Huntley improved the data acquisition system for the Commercial Buildings Research Infrastructure during her internship. As her mentor noted: "Jai's MATLAB code will be used to integrate the various data streams for many DOE- and industry-funded projects. This was a great experience for me as a mentor made easier by Jai's passion to solve tough challenges and her ability to work independently even as a remote intern. I look forward to seeing her future career path, which will hopefully be somewhere in STEM."

Kira O'Hare: Estimating Market Potential of Thermal Energy Storage

An industrial engineering student at Georgia Institute of Technology, O'Hare joined the Community and Urban Science Research Group at NREL. Her mentor was research engineer Matthew Dahlhausen. O'Hare learned about the potential for commercial building thermal energy storage to allow buildings to shift when they use energy. Load shifting provides the electric grid with flexibility to better incorporate renewable energy production and lower energy costs. O'Hare researched the potential for thermal energy storage in various types of commercial buildings. She also gained insights into how her engineering skills could be applied to future career options.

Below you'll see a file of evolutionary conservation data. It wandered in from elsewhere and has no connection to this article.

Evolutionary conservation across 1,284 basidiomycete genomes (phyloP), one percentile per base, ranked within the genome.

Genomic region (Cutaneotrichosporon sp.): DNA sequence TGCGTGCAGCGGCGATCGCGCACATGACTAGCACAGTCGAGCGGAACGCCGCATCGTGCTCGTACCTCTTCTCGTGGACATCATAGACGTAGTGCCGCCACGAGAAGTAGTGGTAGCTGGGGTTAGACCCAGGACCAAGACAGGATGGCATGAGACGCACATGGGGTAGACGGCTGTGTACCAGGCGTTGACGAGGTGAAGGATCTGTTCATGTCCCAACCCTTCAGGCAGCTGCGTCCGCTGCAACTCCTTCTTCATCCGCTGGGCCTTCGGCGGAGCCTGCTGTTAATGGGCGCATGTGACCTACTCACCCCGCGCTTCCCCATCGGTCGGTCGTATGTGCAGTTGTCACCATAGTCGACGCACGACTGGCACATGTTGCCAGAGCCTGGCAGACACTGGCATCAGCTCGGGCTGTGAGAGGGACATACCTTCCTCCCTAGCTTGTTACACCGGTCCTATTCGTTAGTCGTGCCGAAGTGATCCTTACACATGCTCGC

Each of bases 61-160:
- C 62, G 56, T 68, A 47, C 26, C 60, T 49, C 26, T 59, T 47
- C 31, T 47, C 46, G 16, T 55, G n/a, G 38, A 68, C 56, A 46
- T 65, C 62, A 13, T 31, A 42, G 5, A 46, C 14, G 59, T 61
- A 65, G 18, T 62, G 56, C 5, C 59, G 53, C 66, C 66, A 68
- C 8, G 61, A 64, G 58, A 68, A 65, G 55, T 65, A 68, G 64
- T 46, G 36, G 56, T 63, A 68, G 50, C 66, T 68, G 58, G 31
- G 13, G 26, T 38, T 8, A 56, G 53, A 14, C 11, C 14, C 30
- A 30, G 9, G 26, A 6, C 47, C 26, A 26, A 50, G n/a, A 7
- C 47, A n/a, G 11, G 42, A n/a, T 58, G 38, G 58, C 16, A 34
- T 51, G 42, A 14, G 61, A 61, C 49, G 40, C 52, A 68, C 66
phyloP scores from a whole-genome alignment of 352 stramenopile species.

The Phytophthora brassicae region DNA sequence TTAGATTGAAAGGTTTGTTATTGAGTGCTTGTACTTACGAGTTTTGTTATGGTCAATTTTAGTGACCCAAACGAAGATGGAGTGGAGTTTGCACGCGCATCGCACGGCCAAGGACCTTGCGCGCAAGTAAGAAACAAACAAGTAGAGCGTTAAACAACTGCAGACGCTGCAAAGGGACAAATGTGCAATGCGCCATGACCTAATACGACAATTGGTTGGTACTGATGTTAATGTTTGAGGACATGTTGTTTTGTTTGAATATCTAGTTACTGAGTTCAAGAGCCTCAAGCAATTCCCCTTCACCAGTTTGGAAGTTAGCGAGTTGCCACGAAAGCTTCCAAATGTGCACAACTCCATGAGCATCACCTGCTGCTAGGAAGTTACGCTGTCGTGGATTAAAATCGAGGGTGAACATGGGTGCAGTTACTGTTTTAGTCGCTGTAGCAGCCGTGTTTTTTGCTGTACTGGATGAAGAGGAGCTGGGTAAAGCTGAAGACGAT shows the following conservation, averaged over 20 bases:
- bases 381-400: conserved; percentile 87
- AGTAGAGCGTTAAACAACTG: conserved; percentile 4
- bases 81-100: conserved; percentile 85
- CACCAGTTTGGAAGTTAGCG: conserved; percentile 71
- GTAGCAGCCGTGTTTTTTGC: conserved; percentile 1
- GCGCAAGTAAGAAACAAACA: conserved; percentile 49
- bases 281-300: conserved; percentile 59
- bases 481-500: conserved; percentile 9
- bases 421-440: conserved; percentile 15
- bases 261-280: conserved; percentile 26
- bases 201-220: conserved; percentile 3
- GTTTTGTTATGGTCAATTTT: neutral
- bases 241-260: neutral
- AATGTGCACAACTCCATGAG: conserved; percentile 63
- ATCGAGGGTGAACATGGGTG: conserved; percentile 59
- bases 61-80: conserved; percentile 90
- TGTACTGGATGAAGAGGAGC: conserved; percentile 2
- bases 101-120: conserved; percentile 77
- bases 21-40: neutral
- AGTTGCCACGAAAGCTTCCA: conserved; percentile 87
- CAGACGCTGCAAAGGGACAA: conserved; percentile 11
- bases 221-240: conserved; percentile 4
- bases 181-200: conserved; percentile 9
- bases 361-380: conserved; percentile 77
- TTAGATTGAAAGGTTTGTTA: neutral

Kira O'Hare
Kira O'Hare

This internship was my first short-term career success, as I was exposed to a high-tech lab environment where I could use my data analysis skills to work with large amounts of thermal load data to produce effective metrics and visuals that would be useful for making future policy and R&D investment decisions. This work quickly taught me the ins and outs of the energy sector by identifying problems that I would be interested in solving, such as creating a grid that is more flexible, reliable, and cheaper for energy consumers. This internship was a defining moment for me because I witnessed how the skills I learned in industrial engineering could manifest in a sustainability-oriented field of work going forward. I'm now inspired to continue exploring career options where I can provide data insights to issues in sustainability.”